International Mining – Robert Pell looks at how mining companies and equipment manufacturers are avoiding equipment failures through advances in monitoring, scheduled and predictive maintenance, and lubrication.
-excerpted from Maintenance feature Small cog in a big machine
DINGO Mining’s Trakka™ Software offers the world’s largest fleet health benchmarking information database. DINGO told IM that the primary selling point of Trakka is that it helps maintenance teams reduce operating costs by maximising the life of major components and increasing availability through the reduction of unplanned failures. It provides an easy and cost effective way to run a predictive maintenance programme with a mine’s existing resources.
A DINGO spokesperson said: “To date, we have saved our customers over $275 million* by helping them implement a systematic approach for managing the health of their assets (*reflects savings as of March 2016). The use of cloud platforms to monitor equipment performance is not as prevalent in mining as one would expect with today’s technology. Most of the cloud-based based monitoring systems that DINGO interacts with are at the large, well-resourced mines with the latest equipment. Although, we are starting to see some of the more advanced mining companies move towards centralised operating centres, such as IROC at BHP Billiton.”
A key benefit of Trakka is that it provides a platform for any type of mining operation to quickly and cost-effectively migrate to a centralised, cloud-based predictive maintenance system. A number of DINGO customers use Trakka at the regional and enterprise level to help monitor performance and drive improvements across the company.
Trakka manages short and long-term maintenance actions via a comprehensive prioritisation system. Maintenance tasks are created and assigned based on a composite of asset criticality, component health, and alert level severity. Depending on the nature of the identified problem and the importance of the equipment to the operation, corrective maintenance actions are assigned priority levels in order to minimise downtime and optimise component life.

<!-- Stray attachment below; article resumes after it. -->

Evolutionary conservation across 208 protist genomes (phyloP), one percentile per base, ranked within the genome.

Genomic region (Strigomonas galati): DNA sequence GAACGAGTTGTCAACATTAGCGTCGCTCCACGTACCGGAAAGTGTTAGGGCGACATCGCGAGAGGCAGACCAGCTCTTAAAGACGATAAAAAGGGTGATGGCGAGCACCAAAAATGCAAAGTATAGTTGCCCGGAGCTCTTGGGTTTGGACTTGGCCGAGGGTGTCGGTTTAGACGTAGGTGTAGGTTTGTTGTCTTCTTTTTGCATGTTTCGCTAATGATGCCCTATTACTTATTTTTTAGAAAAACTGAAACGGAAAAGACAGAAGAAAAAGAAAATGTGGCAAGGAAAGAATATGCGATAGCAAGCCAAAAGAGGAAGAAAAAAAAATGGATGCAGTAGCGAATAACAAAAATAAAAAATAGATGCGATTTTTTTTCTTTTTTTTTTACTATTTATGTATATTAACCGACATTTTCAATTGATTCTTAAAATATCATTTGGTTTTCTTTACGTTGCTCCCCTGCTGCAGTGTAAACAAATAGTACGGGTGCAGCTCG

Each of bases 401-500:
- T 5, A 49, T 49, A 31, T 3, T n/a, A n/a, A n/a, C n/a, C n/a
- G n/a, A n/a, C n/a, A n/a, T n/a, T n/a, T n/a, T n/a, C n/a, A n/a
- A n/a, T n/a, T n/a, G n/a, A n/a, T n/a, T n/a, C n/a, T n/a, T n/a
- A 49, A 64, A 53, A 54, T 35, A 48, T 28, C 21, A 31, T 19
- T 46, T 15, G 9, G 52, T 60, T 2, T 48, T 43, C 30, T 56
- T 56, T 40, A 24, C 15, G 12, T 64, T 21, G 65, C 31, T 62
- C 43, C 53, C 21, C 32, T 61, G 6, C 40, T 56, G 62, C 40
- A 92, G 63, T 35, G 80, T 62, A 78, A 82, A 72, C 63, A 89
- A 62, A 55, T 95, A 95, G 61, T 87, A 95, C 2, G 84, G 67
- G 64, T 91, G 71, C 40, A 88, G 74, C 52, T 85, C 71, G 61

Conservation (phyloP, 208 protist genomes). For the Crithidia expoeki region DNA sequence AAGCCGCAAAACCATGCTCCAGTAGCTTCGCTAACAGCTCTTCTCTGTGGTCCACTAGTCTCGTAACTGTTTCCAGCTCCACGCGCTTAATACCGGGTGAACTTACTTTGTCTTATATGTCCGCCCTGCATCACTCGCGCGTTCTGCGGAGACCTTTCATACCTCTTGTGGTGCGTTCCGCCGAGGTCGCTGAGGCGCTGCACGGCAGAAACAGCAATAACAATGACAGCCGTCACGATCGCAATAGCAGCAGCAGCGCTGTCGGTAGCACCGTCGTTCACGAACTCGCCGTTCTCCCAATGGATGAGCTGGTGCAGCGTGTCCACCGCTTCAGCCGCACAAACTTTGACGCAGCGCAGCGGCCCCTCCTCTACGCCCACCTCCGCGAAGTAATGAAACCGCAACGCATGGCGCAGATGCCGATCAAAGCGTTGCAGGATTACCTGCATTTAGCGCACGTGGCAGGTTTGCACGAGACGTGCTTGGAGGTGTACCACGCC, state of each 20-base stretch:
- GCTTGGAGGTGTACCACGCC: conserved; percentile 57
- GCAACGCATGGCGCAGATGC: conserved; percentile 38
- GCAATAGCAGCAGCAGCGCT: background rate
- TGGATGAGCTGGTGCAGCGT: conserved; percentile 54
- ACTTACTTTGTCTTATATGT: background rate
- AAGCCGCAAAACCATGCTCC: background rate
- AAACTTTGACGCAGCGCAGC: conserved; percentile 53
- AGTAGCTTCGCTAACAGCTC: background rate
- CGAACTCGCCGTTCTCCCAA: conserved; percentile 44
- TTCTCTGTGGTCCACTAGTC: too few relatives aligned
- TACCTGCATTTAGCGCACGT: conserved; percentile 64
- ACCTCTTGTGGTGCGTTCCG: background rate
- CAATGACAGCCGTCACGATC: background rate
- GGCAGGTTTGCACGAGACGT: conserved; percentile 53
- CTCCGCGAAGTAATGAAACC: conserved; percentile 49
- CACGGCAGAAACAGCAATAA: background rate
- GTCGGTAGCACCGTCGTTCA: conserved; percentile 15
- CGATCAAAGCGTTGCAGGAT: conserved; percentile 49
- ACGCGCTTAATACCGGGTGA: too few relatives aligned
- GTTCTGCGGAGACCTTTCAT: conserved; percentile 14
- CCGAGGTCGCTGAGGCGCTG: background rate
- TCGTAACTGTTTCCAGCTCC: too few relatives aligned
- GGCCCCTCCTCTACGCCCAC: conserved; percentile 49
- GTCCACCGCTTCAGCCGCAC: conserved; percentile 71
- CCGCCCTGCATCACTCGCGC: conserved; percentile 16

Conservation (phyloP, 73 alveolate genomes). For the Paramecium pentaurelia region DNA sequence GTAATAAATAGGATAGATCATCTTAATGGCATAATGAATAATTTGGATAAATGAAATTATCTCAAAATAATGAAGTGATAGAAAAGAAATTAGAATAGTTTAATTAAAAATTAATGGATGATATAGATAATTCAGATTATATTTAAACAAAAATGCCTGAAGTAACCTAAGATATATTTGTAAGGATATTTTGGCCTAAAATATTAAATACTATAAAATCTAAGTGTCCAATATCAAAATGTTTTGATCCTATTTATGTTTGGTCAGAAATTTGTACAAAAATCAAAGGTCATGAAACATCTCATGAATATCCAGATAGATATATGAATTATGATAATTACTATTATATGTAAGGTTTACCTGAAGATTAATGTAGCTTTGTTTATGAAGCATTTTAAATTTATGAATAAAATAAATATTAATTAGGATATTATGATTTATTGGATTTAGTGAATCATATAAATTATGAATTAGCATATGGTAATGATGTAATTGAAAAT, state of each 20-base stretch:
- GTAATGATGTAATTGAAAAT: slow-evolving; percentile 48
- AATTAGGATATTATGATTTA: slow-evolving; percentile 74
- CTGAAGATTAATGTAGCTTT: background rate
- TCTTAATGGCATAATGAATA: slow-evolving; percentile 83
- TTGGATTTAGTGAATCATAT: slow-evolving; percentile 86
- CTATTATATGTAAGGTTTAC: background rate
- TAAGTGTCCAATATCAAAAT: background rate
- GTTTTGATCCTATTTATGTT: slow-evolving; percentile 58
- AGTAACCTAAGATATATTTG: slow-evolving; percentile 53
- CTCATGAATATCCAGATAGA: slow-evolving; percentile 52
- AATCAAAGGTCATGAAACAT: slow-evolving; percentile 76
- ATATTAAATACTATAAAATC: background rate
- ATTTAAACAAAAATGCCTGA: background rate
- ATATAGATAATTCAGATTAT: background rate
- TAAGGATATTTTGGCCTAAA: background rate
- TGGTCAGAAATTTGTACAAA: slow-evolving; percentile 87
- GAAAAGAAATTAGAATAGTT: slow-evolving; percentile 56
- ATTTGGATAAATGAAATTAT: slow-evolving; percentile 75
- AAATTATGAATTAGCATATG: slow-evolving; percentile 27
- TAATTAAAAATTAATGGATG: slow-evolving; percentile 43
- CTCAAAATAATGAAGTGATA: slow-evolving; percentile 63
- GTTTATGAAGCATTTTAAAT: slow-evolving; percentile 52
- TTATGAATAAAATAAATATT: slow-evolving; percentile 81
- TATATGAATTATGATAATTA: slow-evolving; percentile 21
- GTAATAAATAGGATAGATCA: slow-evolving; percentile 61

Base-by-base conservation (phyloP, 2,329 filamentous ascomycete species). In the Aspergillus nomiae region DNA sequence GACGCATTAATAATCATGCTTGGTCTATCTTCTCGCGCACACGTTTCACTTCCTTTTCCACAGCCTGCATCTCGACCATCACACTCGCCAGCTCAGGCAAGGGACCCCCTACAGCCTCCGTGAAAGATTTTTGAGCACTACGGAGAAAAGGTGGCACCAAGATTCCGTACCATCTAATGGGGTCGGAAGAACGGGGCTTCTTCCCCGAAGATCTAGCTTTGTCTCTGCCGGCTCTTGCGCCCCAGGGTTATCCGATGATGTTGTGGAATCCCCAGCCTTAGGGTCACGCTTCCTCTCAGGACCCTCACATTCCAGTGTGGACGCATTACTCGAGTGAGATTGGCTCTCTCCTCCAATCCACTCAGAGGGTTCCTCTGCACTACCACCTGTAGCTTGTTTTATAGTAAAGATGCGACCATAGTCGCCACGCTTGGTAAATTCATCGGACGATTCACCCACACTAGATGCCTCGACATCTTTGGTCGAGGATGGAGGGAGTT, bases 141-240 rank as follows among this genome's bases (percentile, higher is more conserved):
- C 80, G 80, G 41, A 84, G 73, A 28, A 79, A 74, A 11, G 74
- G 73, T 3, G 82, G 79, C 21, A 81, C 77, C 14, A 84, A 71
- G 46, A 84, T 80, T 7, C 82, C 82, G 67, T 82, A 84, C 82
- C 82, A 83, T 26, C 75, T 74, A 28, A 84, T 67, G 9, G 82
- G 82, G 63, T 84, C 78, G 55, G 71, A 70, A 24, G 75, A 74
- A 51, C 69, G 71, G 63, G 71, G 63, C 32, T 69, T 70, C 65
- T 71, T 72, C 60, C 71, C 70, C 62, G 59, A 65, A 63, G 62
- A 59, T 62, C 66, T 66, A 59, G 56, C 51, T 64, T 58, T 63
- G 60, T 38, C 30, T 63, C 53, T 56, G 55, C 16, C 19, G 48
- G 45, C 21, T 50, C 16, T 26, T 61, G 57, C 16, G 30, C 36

One of the ways DINGO helps customers reduce maintenance costs is by extending the life of components through its Component Life Extension program. “In our experience, most mines are using condition monitoring data to avoid potential short-term equipment failures, but they aren’t focusing on overall component life achievement. The aim of the Component Life Extension program is to optimise the service life of each replaceable component through a structured maintenance management process.
“For example in 2009, a coal mine in British Columbia engaged with DINGO to implement a comprehensive Condition Management program. One of the goals was to reduce maintenance costs by extending the life of their Komatsu 830E and 930E wheel motors, which can which can cost to $200,000 to replace. “When our Condition Intelligence experts saw that the average life of this mine’s GE GDY106 AC wheel motors was only 13,000 hours, based on DINGO’s extensive benchmarking capabilities, they knew that there was a tremendous opportunity for improvement.
DINGO quickly implemented its Component Life Extension program, and in the first year alone, the partnership produced a 67% improvement in wheel motor life, increasing the average life to over 22,000 hours. To date, this operation has saved over $15 million through wheel motor life extension, and is leading the industry with a budgeted life of 30,000 hours for its most costly Komatsu wheel motors.”
Trakka can be used to improve operational efficiency on any equipment that has condition data. Generally speaking, the highest return is generated by the assets that are the most capital intensive and/or vital to production. While all of DINGO’s customers use Trakka to optimise the performance of their mobile fleets, a significant number have expanded their coverage to mission critical areas such as draglines, longwalls, and processing plants.
Excerpted from the Small Cog in a Big Machine maintenance feature in International Mining
By Robert Pell